The Value-Added Tax: Is It Good for the United States?
Michael D. Cobb
BUS490 Business Policy
Professor: Robert Brown
May 29, 2011
The individual federal income tax system used in our country is currently extremely complicated. It is so complicated that the tax code started with about 400 pages long in 1913 to over 70k pages long today (CCH, 2010). It benefits higher income individuals leaving those that are at or below the poverty line in a struggle. Our government is currently looking for solutions or alternatives to the current system being used in this country. The value added tax system is another alternative to our present tax system. The value-added tax is considered a broad based indirect consumption tax with fiscal long term issues. It is levied on goods and services at all stages of production from raw material to the final product. The value added tax is imposed on value additions at various production stages. This tax system is mainly used in European countries as well as many others around the globe (Economywatch, 2001). The concept originated in France as TVA (taxe sur la valeur ajoutee) by French economist Maurice Laure in 1954 as one of the state’s major finance sources. With the use of the tax system, government could invisibly raise revenues with the tax not showing on bills paid by buyers. It differs from the sales tax in that it is levied all exchanges of the product and not on the total value of the goods and services so the buyer does not have to shoulder the total cost of the tax. Conversely, the tax is not applied on exports goods to steer clear of taxing the final product twice. If export goods are charged, the amount of the tax is refunded to the person paying the tax (Economywatch, 2001). The VAT cannot be recovered on purchases made by individual consumers. Business can only recover the tax on services and materials that they buy to continue product supply and service. This tax system was introduced to address the increase of smuggling and cheating as a result of increasingly high sales tax and tariffs. The European Union uses this form of taxation in all of its member states. Member states use different rates of 0% for a reduced rate and a minimum of rate 15% determined by authorities of the different member countries. Some countries, like India, use the VAT to replace the sales tax (Economywatch, 2001). The value added tax serves as a tool to resolve many different problems associated with the use of the sales tax system. The VAT uses stipulation for an input tax credit dissimilar to the sales tax system. This system of taxation is very simple, making the whole system of taxation on services and consumer products much easier. The high rate of prospective income yield is the main reason of the interest at the congressional level. “Other aspects of a VAT that often raise interest of concern include international comparison of the composition of taxes, VAT rates in other countries, equity, neutrality, inflation, balance-of-trade, national savings, administrative costs, compliance, intergovernmental relations, and size of government” (Bickley, 2011). As with any change, there will people for and against and pros and cons. When taking into account theses changes, a close examination of some of the pros and cons are always in order. These are not all but some of the most common and interesting things we have to consider. Pro: Increased Revenue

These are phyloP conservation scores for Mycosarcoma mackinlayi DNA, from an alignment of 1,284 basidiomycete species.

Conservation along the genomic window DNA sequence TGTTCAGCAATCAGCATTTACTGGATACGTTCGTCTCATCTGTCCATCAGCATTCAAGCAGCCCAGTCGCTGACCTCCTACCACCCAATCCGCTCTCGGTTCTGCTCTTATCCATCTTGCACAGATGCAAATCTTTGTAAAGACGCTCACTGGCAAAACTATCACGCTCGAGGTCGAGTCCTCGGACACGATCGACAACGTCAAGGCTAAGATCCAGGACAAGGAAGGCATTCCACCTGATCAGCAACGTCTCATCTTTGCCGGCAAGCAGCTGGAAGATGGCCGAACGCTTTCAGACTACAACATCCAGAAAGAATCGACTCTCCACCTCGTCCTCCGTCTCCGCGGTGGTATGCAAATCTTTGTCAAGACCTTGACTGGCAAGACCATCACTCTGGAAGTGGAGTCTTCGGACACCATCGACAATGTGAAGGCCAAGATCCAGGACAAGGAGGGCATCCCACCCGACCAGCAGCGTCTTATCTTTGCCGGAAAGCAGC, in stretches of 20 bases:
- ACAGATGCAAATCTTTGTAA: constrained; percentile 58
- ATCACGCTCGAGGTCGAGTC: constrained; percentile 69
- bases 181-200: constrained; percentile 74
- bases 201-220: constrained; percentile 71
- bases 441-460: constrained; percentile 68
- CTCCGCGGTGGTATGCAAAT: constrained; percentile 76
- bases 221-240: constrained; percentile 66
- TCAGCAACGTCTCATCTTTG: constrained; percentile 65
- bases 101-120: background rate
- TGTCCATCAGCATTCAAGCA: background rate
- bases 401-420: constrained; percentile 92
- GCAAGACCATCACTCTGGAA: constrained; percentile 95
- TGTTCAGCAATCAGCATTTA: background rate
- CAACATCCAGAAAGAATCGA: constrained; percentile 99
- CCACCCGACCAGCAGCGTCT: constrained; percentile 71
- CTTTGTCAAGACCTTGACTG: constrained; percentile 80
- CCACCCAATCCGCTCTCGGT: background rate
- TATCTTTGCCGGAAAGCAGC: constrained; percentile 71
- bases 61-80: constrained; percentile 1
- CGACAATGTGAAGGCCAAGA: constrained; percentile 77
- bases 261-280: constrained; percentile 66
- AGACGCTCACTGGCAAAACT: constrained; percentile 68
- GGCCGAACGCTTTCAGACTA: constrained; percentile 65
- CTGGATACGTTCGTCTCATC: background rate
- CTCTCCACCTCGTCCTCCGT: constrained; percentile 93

An increase in federal revenue would result from imposing a new tax. Right now only local and state governments change sales tax on consumer purchases. By implementing a value added tax the federal government could profit from consumer purchases. Con: Regressive Tax System
Higher income taxpayers would benefit more than lower income tax payers. “Low and middle income households consume more of their income than high income households do… “High income...
References: Bickley, J. M. (2011). Value Addded Tax as a Revenue Option: A Primer. Washington DC: Congressional Research Services.
CCH. (2010, January). Standard Federal Tax Reportr. Retrieved June 2011, from CCHGroup.com: http://tax.cchgroup.com/FED/default.htm?cookie%5Ftest=1
Deutch, R. (2010, May). 6 Pros and Cons of Value Added Taxes. Retrieved May 2011, from Going Legal: http://www.goinglegal.com/article_1574534_75.html
Economywatch. (2001). Investment & Finance Report. Retrieved May 2011, from Economy Watch: http://www.economywatch.com/business-and-economy/definition.html
Ensinger, D. (2011, April). VAT Has Advantages. Retrieved May 2011, from Economy In Crisis: http://www.economyincrisis.org/content/vat-has-advantages
Gale, W. (20005, March 3). The Pros and Cons of a Consumption Tax. (R. Suarez, Interviewer)
Murphy, C. (2010, April). VAT: Will the U.S. Adopt a Value-Added Tax? Retrieved May 2011, from CBS News Business: http://www.cbsnews.com/8301-503983_162-20001918-503983.html
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